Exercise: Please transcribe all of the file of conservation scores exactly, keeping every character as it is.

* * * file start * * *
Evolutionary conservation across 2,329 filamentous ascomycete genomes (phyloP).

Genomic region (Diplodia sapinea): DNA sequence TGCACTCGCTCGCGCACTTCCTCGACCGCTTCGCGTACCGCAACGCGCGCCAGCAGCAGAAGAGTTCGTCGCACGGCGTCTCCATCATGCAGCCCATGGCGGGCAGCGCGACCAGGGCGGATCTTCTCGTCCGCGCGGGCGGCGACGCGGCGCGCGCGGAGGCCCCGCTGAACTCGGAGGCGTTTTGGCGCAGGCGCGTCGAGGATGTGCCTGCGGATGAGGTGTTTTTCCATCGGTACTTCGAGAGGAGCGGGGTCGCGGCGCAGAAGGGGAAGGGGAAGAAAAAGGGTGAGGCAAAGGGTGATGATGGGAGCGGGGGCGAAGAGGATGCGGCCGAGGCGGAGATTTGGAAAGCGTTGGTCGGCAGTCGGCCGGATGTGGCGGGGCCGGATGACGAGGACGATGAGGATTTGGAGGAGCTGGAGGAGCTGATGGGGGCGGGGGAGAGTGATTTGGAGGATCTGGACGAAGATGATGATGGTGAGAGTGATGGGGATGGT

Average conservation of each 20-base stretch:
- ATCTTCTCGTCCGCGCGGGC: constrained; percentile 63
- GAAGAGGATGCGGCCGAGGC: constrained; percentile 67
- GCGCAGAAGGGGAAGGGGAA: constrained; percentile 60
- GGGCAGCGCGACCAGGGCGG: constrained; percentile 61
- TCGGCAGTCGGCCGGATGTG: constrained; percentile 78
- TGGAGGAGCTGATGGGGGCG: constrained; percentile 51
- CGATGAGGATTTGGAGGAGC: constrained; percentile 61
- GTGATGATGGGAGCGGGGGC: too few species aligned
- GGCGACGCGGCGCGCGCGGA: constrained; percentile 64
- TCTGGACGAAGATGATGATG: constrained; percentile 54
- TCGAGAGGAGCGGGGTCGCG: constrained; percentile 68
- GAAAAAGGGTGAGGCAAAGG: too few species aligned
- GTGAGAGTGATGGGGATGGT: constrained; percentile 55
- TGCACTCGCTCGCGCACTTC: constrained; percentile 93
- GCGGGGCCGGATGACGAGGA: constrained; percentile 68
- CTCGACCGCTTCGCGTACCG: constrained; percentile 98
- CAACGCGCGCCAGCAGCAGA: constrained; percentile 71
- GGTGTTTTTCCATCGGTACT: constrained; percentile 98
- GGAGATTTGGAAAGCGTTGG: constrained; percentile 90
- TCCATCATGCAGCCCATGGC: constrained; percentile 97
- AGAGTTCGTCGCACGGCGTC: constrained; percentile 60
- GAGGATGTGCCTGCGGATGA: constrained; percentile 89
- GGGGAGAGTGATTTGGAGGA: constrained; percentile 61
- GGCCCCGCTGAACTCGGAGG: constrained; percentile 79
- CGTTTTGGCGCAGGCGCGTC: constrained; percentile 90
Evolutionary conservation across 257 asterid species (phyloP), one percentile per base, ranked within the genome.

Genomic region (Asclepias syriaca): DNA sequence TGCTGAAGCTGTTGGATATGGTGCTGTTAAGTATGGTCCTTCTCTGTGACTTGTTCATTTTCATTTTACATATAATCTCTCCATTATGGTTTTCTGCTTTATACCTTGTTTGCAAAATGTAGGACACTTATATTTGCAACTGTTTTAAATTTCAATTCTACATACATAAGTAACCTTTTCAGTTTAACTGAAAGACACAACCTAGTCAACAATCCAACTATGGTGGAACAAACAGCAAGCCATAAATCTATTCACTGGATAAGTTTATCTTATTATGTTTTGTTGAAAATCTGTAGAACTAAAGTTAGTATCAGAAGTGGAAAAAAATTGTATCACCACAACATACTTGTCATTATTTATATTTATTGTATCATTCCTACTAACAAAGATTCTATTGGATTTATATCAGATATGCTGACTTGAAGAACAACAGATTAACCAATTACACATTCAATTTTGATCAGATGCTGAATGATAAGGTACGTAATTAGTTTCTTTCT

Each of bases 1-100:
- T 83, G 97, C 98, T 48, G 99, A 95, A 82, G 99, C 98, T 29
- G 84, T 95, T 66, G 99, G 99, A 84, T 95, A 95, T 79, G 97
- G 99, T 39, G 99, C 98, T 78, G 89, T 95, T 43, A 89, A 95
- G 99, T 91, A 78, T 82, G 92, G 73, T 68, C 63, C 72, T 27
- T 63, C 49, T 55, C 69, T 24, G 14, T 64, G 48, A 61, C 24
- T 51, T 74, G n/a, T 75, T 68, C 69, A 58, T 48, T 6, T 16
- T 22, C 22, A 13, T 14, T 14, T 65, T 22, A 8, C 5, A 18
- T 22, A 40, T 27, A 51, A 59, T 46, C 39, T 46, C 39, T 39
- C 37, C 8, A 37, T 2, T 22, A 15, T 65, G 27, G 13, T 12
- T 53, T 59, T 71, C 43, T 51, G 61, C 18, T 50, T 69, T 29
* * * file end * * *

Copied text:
Evolutionary conservation across 2,329 filamentous ascomycete genomes (phyloP).

Genomic region (Diplodia sapinea): DNA sequence TGCACTCGCTCGCGCACTTCCTCGACCGCTTCGCGTACCGCAACGCGCGCCAGCAGCAGAAGAGTTCGTCGCACGGCGTCTCCATCATGCAGCCCATGGCGGGCAGCGCGACCAGGGCGGATCTTCTCGTCCGCGCGGGCGGCGACGCGGCGCGCGCGGAGGCCCCGCTGAACTCGGAGGCGTTTTGGCGCAGGCGCGTCGAGGATGTGCCTGCGGATGAGGTGTTTTTCCATCGGTACTTCGAGAGGAGCGGGGTCGCGGCGCAGAAGGGGAAGGGGAAGAAAAAGGGTGAGGCAAAGGGTGATGATGGGAGCGGGGGCGAAGAGGATGCGGCCGAGGCGGAGATTTGGAAAGCGTTGGTCGGCAGTCGGCCGGATGTGGCGGGGCCGGATGACGAGGACGATGAGGATTTGGAGGAGCTGGAGGAGCTGATGGGGGCGGGGGAGAGTGATTTGGAGGATCTGGACGAAGATGATGATGGTGAGAGTGATGGGGATGGT

Average conservation of each 20-base stretch:
- ATCTTCTCGTCCGCGCGGGC: constrained; percentile 63
- GAAGAGGATGCGGCCGAGGC: constrained; percentile 67
- GCGCAGAAGGGGAAGGGGAA: constrained; percentile 60
- GGGCAGCGCGACCAGGGCGG: constrained; percentile 61
- TCGGCAGTCGGCCGGATGTG: constrained; percentile 78
- TGGAGGAGCTGATGGGGGCG: constrained; percentile 51
- CGATGAGGATTTGGAGGAGC: constrained; percentile 61
- GTGATGATGGGAGCGGGGGC: too few species aligned
- GGCGACGCGGCGCGCGCGGA: constrained; percentile 64
- TCTGGACGAAGATGATGATG: constrained; percentile 54
- TCGAGAGGAGCGGGGTCGCG: constrained; percentile 68
- GAAAAAGGGTGAGGCAAAGG: too few species aligned
- GTGAGAGTGATGGGGATGGT: constrained; percentile 55
- TGCACTCGCTCGCGCACTTC: constrained; percentile 93
- GCGGGGCCGGATGACGAGGA: constrained; percentile 68
- CTCGACCGCTTCGCGTACCG: constrained; percentile 98
- CAACGCGCGCCAGCAGCAGA: constrained; percentile 71
- GGTGTTTTTCCATCGGTACT: constrained; percentile 98
- GGAGATTTGGAAAGCGTTGG: constrained; percentile 90
- TCCATCATGCAGCCCATGGC: constrained; percentile 97
- AGAGTTCGTCGCACGGCGTC: constrained; percentile 60
- GAGGATGTGCCTGCGGATGA: constrained; percentile 89
- GGGGAGAGTGATTTGGAGGA: constrained; percentile 61
- GGCCCCGCTGAACTCGGAGG: constrained; percentile 79
- CGTTTTGGCGCAGGCGCGTC: constrained; percentile 90
Evolutionary conservation across 257 asterid species (phyloP), one percentile per base, ranked within the genome.

Genomic region (Asclepias syriaca): DNA sequence TGCTGAAGCTGTTGGATATGGTGCTGTTAAGTATGGTCCTTCTCTGTGACTTGTTCATTTTCATTTTACATATAATCTCTCCATTATGGTTTTCTGCTTTATACCTTGTTTGCAAAATGTAGGACACTTATATTTGCAACTGTTTTAAATTTCAATTCTACATACATAAGTAACCTTTTCAGTTTAACTGAAAGACACAACCTAGTCAACAATCCAACTATGGTGGAACAAACAGCAAGCCATAAATCTATTCACTGGATAAGTTTATCTTATTATGTTTTGTTGAAAATCTGTAGAACTAAAGTTAGTATCAGAAGTGGAAAAAAATTGTATCACCACAACATACTTGTCATTATTTATATTTATTGTATCATTCCTACTAACAAAGATTCTATTGGATTTATATCAGATATGCTGACTTGAAGAACAACAGATTAACCAATTACACATTCAATTTTGATCAGATGCTGAATGATAAGGTACGTAATTAGTTTCTTTCT

Each of bases 1-100:
- T 83, G 97, C 98, T 48, G 99, A 95, A 82, G 99, C 98, T 29
- G 84, T 95, T 66, G 99, G 99, A 84, T 95, A 95, T 79, G 97
- G 99, T 39, G 99, C 98, T 78, G 89, T 95, T 43, A 89, A 95
- G 99, T 91, A 78, T 82, G 92, G 73, T 68, C 63, C 72, T 27
- T 63, C 49, T 55, C 69, T 24, G 14, T 64, G 48, A 61, C 24
- T 51, T 74, G n/a, T 75, T 68, C 69, A 58, T 48, T 6, T 16
- T 22, C 22, A 13, T 14, T 14, T 65, T 22, A 8, C 5, A 18
- T 22, A 40, T 27, A 51, A 59, T 46, C 39, T 46, C 39, T 39
- C 37, C 8, A 37, T 2, T 22, A 15, T 65, G 27, G 13, T 12
- T 53, T 59, T 71, C 43, T 51, G 61, C 18, T 50, T 69, T 29